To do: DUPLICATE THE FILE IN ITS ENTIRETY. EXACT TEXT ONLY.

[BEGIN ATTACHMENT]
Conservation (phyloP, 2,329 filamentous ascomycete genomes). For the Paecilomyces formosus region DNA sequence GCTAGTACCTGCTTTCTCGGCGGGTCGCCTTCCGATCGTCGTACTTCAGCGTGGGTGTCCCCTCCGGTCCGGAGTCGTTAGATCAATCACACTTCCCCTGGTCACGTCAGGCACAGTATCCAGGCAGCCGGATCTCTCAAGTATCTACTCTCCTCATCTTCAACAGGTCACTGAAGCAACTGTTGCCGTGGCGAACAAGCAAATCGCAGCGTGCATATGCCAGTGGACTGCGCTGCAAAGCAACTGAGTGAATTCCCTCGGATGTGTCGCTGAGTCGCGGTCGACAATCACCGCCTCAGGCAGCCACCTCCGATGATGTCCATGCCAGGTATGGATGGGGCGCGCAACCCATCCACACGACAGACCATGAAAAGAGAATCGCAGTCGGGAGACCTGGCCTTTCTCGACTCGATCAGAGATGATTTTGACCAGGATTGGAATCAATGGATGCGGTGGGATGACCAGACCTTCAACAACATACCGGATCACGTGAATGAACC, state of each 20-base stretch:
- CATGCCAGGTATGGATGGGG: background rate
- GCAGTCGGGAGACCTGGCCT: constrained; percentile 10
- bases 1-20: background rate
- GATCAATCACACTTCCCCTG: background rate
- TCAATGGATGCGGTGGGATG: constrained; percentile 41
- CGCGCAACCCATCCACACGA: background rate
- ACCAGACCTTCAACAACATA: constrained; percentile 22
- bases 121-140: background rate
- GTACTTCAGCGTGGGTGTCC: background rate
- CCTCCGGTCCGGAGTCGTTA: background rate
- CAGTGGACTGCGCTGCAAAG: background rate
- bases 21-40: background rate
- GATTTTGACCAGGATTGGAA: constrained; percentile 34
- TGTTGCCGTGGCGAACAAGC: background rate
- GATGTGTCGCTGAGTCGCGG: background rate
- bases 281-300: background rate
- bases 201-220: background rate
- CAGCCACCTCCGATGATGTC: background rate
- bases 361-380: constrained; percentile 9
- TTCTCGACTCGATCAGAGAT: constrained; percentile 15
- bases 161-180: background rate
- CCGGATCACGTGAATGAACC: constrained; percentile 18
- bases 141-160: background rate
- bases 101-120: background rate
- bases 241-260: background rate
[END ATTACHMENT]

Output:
Conservation (phyloP, 2,329 filamentous ascomycete genomes). For the Paecilomyces formosus region DNA sequence GCTAGTACCTGCTTTCTCGGCGGGTCGCCTTCCGATCGTCGTACTTCAGCGTGGGTGTCCCCTCCGGTCCGGAGTCGTTAGATCAATCACACTTCCCCTGGTCACGTCAGGCACAGTATCCAGGCAGCCGGATCTCTCAAGTATCTACTCTCCTCATCTTCAACAGGTCACTGAAGCAACTGTTGCCGTGGCGAACAAGCAAATCGCAGCGTGCATATGCCAGTGGACTGCGCTGCAAAGCAACTGAGTGAATTCCCTCGGATGTGTCGCTGAGTCGCGGTCGACAATCACCGCCTCAGGCAGCCACCTCCGATGATGTCCATGCCAGGTATGGATGGGGCGCGCAACCCATCCACACGACAGACCATGAAAAGAGAATCGCAGTCGGGAGACCTGGCCTTTCTCGACTCGATCAGAGATGATTTTGACCAGGATTGGAATCAATGGATGCGGTGGGATGACCAGACCTTCAACAACATACCGGATCACGTGAATGAACC, state of each 20-base stretch:
- CATGCCAGGTATGGATGGGG: background rate
- GCAGTCGGGAGACCTGGCCT: constrained; percentile 10
- bases 1-20: background rate
- GATCAATCACACTTCCCCTG: background rate
- TCAATGGATGCGGTGGGATG: constrained; percentile 41
- CGCGCAACCCATCCACACGA: background rate
- ACCAGACCTTCAACAACATA: constrained; percentile 22
- bases 121-140: background rate
- GTACTTCAGCGTGGGTGTCC: background rate
- CCTCCGGTCCGGAGTCGTTA: background rate
- CAGTGGACTGCGCTGCAAAG: background rate
- bases 21-40: background rate
- GATTTTGACCAGGATTGGAA: constrained; percentile 34
- TGTTGCCGTGGCGAACAAGC: background rate
- GATGTGTCGCTGAGTCGCGG: background rate
- bases 281-300: background rate
- bases 201-220: background rate
- CAGCCACCTCCGATGATGTC: background rate
- bases 361-380: constrained; percentile 9
- TTCTCGACTCGATCAGAGAT: constrained; percentile 15
- bases 161-180: background rate
- CCGGATCACGTGAATGAACC: constrained; percentile 18
- bases 141-160: background rate
- bases 101-120: background rate
- bases 241-260: background rate